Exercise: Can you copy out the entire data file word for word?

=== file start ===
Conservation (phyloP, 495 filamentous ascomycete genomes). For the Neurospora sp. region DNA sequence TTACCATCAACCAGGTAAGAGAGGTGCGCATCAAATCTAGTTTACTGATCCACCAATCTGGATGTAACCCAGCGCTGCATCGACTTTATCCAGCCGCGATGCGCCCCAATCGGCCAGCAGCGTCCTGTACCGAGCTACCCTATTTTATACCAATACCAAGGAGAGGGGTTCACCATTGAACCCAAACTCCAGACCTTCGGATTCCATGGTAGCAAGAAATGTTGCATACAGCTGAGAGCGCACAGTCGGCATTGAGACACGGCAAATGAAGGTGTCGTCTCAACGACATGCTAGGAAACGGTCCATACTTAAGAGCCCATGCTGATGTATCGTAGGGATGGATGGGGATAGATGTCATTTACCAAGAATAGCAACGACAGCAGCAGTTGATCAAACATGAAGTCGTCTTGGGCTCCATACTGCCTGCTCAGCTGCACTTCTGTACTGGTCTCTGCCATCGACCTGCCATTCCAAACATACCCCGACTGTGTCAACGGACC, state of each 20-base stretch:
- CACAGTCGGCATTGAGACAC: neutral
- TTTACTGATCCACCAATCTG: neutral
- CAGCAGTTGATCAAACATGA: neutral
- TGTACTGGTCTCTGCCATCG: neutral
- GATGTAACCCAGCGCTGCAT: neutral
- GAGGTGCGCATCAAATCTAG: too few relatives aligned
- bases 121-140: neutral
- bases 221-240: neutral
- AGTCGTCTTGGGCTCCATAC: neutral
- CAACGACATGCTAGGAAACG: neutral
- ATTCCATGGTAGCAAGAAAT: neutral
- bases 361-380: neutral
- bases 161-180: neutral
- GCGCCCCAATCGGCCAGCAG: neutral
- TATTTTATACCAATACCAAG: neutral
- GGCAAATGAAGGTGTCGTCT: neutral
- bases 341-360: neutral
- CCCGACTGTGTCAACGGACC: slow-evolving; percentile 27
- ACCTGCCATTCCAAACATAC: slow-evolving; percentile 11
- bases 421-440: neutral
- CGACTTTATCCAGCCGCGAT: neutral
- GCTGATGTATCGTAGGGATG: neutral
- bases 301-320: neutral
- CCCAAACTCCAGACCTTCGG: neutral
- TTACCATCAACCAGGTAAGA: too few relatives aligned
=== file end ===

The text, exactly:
Conservation (phyloP, 495 filamentous ascomycete genomes). For the Neurospora sp. region DNA sequence TTACCATCAACCAGGTAAGAGAGGTGCGCATCAAATCTAGTTTACTGATCCACCAATCTGGATGTAACCCAGCGCTGCATCGACTTTATCCAGCCGCGATGCGCCCCAATCGGCCAGCAGCGTCCTGTACCGAGCTACCCTATTTTATACCAATACCAAGGAGAGGGGTTCACCATTGAACCCAAACTCCAGACCTTCGGATTCCATGGTAGCAAGAAATGTTGCATACAGCTGAGAGCGCACAGTCGGCATTGAGACACGGCAAATGAAGGTGTCGTCTCAACGACATGCTAGGAAACGGTCCATACTTAAGAGCCCATGCTGATGTATCGTAGGGATGGATGGGGATAGATGTCATTTACCAAGAATAGCAACGACAGCAGCAGTTGATCAAACATGAAGTCGTCTTGGGCTCCATACTGCCTGCTCAGCTGCACTTCTGTACTGGTCTCTGCCATCGACCTGCCATTCCAAACATACCCCGACTGTGTCAACGGACC, state of each 20-base stretch:
- CACAGTCGGCATTGAGACAC: neutral
- TTTACTGATCCACCAATCTG: neutral
- CAGCAGTTGATCAAACATGA: neutral
- TGTACTGGTCTCTGCCATCG: neutral
- GATGTAACCCAGCGCTGCAT: neutral
- GAGGTGCGCATCAAATCTAG: too few relatives aligned
- bases 121-140: neutral
- bases 221-240: neutral
- AGTCGTCTTGGGCTCCATAC: neutral
- CAACGACATGCTAGGAAACG: neutral
- ATTCCATGGTAGCAAGAAAT: neutral
- bases 361-380: neutral
- bases 161-180: neutral
- GCGCCCCAATCGGCCAGCAG: neutral
- TATTTTATACCAATACCAAG: neutral
- GGCAAATGAAGGTGTCGTCT: neutral
- bases 341-360: neutral
- CCCGACTGTGTCAACGGACC: slow-evolving; percentile 27
- ACCTGCCATTCCAAACATAC: slow-evolving; percentile 11
- bases 421-440: neutral
- CGACTTTATCCAGCCGCGAT: neutral
- GCTGATGTATCGTAGGGATG: neutral
- bases 301-320: neutral
- CCCAAACTCCAGACCTTCGG: neutral
- TTACCATCAACCAGGTAAGA: too few relatives aligned